Computational smoldering combustion: Predicting the roles of moisture and inert contents in peat wildfires

Citations of this article
Mendeley users who have this article in their library.


Smoldering combustion is the slow, low-temperature, flameless burning of porous fuels and the most persistent type of combustion. It is the driving phenomenon of wildfires in peatlands, like those causing haze episodes in Southeast Asia and Northeast Europe, but is poorly understood. In this work, we develop a comprehensive 1-D model of a reactive porous media, using the open-source code Gpyro, to investigate smoldering combustion of natural fuels with an emphasis on the roles of the moisture and inert contents. The model solves the species, momentum, and energy conservation equations and includes heterogeneous chemical reactions. A previously developed 5-step reaction scheme for peat, including evaporation of water, is adopted to describe the drying, thermal and oxidative degradation during the smoldering combustion. The model predicts the transient temperature, species, and reaction profiles during ignition, spread, and extinction. The predicted smoldering thresholds related to the critical moisture and inorganic contents for ignition show a good agreement with the experimental results in the literature for a wide range of peat types and organic soils. The influences of the kinetic parameters, physical properties, and ignition protocol are investigated. This is the first time that a physics-based model of smoldering peat fires is developed, thus helping to understand this important natural and widespread phenomenon.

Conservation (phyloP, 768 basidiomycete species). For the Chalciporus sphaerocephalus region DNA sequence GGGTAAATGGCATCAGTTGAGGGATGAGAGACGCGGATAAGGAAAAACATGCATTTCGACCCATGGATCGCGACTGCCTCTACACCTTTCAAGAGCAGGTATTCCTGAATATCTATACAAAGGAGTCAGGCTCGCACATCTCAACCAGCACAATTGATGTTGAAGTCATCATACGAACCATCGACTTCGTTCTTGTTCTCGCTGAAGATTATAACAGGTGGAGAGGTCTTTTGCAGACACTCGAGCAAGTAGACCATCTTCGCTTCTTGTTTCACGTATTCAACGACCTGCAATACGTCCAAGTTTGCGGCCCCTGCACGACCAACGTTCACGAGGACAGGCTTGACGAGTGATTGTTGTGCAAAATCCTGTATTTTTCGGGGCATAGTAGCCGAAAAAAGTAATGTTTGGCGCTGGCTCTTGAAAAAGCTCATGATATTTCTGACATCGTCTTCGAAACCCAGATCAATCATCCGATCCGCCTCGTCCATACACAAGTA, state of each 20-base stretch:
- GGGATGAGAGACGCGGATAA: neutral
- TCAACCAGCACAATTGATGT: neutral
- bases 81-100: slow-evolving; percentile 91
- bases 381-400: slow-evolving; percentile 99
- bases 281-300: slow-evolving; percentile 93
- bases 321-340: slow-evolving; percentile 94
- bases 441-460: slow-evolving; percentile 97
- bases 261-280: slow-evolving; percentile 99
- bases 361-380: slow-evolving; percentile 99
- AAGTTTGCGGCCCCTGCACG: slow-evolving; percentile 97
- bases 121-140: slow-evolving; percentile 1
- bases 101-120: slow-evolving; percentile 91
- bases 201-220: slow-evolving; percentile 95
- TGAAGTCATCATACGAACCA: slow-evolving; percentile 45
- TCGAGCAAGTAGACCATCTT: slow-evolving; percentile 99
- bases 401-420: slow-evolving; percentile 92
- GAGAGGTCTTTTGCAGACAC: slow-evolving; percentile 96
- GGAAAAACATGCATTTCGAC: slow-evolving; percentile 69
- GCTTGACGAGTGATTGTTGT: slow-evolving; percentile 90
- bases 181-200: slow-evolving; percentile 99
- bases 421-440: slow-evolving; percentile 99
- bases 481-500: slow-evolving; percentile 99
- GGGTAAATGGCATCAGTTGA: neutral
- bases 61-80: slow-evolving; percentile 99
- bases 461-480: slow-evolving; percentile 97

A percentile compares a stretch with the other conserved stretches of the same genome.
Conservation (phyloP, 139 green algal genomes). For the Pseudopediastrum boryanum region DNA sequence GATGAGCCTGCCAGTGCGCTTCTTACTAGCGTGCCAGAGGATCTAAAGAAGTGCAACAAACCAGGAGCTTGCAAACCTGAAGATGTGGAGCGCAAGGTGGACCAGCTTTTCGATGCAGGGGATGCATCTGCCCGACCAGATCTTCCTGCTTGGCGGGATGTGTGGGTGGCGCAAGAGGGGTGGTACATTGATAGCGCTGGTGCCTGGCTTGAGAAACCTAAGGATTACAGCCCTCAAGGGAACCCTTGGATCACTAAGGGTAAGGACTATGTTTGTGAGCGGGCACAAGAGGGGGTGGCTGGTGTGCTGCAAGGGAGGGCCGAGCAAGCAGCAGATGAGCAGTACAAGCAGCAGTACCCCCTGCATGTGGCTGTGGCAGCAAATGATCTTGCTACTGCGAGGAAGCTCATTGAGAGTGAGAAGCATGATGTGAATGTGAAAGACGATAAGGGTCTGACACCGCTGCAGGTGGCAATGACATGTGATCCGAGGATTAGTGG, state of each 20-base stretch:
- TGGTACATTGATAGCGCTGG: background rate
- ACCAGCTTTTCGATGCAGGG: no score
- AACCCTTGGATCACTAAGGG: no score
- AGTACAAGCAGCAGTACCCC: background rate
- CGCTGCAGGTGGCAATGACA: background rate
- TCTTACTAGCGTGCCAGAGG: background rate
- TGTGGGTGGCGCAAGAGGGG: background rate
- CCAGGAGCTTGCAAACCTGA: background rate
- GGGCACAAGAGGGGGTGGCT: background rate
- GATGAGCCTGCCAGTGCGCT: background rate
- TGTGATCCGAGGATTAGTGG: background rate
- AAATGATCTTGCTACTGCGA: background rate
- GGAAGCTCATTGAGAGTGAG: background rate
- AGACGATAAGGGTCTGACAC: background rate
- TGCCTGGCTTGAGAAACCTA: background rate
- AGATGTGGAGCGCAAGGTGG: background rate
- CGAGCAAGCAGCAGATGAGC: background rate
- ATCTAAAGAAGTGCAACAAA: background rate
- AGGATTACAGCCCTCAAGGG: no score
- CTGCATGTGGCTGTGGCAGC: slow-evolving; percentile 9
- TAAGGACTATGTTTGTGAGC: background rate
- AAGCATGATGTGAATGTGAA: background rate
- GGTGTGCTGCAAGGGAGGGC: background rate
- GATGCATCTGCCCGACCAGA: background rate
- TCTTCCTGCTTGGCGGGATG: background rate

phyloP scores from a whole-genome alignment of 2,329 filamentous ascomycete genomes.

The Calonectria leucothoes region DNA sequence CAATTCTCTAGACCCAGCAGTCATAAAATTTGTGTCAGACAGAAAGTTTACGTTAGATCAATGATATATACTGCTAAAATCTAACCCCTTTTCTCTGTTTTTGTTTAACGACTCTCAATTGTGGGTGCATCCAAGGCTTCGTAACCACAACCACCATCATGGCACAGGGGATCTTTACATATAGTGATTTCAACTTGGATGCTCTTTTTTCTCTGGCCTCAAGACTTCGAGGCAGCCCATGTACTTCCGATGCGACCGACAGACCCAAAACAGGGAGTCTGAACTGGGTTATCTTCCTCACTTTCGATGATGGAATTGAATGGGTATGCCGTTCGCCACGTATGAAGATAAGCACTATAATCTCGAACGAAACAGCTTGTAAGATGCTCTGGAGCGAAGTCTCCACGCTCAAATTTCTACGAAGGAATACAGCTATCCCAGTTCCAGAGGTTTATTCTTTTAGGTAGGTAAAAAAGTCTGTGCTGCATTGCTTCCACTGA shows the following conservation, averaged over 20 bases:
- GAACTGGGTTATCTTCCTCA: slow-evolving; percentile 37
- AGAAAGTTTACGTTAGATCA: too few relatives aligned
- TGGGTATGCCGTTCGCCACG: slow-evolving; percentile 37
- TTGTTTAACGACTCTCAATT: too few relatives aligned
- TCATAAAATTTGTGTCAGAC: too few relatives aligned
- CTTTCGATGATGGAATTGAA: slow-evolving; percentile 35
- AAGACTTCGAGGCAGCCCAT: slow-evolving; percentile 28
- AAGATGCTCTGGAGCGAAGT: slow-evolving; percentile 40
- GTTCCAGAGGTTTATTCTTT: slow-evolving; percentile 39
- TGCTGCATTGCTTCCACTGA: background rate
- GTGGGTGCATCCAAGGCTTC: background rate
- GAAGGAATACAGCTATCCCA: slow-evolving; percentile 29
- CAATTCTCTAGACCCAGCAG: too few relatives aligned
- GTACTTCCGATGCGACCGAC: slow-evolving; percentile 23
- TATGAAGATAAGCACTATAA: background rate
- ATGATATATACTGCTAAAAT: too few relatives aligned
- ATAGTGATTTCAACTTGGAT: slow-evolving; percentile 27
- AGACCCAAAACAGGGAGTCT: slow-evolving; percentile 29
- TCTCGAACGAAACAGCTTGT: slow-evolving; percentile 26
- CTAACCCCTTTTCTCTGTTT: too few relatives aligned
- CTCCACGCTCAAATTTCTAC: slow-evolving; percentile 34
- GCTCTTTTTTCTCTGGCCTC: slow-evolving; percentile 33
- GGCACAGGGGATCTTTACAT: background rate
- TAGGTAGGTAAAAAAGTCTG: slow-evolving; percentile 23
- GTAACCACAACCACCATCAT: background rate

Huang, X., Rein, G., & Chen, H. (2015). Computational smoldering combustion: Predicting the roles of moisture and inert contents in peat wildfires. Proceedings of the Combustion Institute, 35(3), 2673–2681.

Register to see more suggestions

Mendeley helps you to discover research relevant for your work.

Already have an account?

Save time finding and organizing research with Mendeley

Sign up for free